Friends' Miscellany, Volume 9

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Printed for the editors by J. Richards, 1837 - Quakers
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Page 85 - Behold, I have refined thee, but not with silver ; I have chosen thee in the furnace of affliction.
Page 6 - These things I did not see by the help of man, nor by the letter, though they are written in the letter ; but I saw them in the light of the Lord Jesus Christ, and by his immediate Spirit and power, as did the holy men of God, by whom the Scriptures were written.
Page 230 - ... which hath no need of the sun, neither of the moon, to shine in it, for the glory of God doth enlighten it, and the Lamb is the light thereof.
Page 65 - He raiseth up the poor out of the dust, and lifteth up the beggar from the dunghill, to set them among princes, and to make them inherit the throne of glory : for the pillars of the earth are the Lord's, and he hath set the world upon them.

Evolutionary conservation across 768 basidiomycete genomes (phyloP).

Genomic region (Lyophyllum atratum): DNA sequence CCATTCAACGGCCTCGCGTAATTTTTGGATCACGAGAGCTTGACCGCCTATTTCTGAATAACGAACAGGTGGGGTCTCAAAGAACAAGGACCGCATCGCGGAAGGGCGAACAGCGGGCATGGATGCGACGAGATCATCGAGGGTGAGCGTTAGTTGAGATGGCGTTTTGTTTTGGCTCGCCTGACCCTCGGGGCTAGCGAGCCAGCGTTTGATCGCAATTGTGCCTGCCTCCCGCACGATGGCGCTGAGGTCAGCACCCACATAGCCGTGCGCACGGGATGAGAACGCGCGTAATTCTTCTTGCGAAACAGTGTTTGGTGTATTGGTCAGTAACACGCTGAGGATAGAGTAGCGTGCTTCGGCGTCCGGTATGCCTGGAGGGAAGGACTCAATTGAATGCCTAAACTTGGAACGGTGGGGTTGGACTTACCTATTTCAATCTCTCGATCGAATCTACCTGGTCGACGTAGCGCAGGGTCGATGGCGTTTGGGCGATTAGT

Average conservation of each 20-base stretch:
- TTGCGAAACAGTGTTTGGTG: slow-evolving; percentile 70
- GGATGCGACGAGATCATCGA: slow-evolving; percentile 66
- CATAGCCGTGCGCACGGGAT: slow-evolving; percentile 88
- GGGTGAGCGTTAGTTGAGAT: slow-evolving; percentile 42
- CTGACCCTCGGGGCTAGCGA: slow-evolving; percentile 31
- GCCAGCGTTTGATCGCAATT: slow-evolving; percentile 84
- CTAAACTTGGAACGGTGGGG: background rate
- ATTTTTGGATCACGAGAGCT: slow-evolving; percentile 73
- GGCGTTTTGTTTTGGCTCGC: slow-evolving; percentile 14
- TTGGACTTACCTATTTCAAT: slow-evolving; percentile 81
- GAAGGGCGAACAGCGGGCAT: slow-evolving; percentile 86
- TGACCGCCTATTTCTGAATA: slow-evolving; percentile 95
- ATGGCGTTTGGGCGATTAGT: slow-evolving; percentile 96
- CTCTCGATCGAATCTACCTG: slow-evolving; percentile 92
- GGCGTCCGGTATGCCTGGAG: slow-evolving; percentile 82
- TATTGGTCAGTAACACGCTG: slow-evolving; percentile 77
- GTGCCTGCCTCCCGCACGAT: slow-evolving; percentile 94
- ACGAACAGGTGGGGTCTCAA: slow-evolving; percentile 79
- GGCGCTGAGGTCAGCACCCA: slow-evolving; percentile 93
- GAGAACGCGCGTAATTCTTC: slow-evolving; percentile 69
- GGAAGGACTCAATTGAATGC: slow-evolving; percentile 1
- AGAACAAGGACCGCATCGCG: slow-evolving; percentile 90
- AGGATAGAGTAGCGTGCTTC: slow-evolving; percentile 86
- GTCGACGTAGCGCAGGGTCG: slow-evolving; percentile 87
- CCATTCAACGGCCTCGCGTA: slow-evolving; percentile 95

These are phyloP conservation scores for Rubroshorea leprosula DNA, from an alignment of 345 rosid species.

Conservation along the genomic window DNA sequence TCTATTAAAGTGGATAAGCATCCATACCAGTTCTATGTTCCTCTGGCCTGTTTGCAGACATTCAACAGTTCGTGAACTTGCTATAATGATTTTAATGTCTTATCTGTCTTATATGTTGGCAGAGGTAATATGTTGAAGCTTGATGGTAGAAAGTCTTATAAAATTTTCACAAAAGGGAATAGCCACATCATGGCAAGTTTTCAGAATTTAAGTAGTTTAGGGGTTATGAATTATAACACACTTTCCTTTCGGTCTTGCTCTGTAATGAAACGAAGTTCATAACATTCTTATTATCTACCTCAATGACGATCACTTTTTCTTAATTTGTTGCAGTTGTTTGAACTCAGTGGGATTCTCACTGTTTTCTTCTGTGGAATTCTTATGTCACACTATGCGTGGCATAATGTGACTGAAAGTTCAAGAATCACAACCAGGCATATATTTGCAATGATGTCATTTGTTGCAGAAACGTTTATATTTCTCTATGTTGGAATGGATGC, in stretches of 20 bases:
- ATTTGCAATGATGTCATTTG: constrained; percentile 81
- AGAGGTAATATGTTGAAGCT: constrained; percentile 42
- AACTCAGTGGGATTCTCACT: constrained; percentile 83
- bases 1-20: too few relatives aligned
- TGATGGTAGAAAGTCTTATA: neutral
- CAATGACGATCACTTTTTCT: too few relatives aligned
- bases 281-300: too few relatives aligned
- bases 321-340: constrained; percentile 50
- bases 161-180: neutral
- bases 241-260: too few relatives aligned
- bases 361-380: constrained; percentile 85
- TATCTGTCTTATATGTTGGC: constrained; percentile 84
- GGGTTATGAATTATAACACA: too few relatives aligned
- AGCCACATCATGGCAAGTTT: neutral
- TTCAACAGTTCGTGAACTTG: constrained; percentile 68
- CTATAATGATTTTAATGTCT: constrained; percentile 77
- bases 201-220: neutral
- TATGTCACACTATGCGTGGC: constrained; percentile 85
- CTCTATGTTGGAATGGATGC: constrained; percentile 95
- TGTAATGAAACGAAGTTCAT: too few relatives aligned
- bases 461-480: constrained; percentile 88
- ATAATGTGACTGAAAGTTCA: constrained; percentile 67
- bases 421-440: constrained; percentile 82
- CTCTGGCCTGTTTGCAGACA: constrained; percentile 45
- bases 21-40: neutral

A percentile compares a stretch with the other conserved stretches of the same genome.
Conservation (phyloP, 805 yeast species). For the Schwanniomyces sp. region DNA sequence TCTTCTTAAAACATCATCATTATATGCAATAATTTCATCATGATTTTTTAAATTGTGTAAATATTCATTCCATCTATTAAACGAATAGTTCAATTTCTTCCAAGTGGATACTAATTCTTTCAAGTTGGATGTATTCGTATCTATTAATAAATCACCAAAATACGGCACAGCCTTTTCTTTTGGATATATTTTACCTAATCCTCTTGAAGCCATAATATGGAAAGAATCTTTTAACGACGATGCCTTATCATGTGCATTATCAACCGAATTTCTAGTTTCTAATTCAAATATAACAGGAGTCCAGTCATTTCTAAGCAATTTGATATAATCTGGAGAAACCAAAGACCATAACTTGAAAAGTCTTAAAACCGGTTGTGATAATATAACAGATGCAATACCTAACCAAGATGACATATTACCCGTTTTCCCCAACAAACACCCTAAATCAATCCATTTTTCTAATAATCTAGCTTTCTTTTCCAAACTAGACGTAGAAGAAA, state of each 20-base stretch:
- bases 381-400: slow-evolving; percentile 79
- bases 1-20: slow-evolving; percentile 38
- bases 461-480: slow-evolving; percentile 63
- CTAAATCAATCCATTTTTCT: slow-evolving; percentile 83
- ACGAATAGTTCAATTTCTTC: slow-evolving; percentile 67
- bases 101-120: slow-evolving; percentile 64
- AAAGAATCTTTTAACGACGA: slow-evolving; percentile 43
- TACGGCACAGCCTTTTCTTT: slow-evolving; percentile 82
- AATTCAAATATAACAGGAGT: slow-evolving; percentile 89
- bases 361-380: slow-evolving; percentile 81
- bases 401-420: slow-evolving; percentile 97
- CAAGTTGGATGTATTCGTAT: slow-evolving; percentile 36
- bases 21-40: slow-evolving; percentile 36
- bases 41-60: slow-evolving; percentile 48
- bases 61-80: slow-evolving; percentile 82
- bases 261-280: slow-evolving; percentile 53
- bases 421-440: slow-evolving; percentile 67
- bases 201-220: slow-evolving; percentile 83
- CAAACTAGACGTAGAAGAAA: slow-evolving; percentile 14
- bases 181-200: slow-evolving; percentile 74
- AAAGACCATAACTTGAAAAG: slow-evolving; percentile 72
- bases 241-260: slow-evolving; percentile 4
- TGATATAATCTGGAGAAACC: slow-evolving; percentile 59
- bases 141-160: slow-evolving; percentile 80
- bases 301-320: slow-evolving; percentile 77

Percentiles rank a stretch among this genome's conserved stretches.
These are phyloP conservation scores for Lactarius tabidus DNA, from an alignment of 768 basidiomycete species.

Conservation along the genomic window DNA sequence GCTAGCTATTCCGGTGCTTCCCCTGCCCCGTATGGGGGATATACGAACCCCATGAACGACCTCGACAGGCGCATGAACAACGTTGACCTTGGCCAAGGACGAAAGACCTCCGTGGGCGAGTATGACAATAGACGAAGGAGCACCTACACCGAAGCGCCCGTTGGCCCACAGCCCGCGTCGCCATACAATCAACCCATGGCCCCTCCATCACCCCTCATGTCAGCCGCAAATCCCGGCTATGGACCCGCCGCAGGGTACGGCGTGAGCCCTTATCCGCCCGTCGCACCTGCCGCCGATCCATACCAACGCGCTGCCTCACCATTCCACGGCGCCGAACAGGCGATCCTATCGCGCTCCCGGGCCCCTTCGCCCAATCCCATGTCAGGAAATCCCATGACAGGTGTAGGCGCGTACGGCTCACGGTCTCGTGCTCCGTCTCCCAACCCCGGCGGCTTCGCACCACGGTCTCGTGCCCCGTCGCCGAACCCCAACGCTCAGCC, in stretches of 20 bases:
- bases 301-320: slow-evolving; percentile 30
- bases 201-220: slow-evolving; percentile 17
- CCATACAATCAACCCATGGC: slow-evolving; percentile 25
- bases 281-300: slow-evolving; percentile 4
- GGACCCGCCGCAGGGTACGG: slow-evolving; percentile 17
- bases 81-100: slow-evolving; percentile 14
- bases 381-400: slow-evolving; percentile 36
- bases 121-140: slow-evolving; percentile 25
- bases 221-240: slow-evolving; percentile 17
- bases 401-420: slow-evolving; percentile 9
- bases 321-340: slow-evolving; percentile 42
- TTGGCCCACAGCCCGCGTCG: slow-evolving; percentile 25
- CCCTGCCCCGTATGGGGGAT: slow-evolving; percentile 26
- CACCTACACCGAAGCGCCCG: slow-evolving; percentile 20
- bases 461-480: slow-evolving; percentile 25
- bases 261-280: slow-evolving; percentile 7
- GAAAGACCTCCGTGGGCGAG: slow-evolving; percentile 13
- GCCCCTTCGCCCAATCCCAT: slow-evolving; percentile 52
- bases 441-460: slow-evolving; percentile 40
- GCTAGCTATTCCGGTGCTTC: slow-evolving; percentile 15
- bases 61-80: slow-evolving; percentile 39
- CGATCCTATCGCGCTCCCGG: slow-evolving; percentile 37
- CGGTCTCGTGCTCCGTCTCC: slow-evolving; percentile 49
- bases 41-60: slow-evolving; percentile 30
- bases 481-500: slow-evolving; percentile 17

Page 6 - And I was to bring people off from all the world's religions, which are vain; that they might know the pure religion...
Page 7 - Thou all men and women, without any respect to rich or poor, great or small. And as I travelled up and down, I was not to bid people Good morrow or Good evening; neither might I bow or scrape -with my leg to any one; and this made the sects and professions to rage.
Page 63 - Shall we receive good at the hand of the Lord, and shall we not receive evil?
Page 181 - born again, not of corruptible seed, but of incorruptible, by the Word of God, which liveth and abideth forever.
Page 9 - In fairs also, and in markets, I was made to declare against their deceitful merchandize, cheating, and cozening; warning all to deal justly, to speak the truth, to let their yea be yea, and their nay be nay, and to do unto others as they would have others do unto them; forewarning them of the great and terrible day of the Lord, which would come upon them all.
Page 48 - Among the natural rights, some are in their very nature unalienable, because no equivalent can be given or received for them. Of this kind are the rights of conscience.

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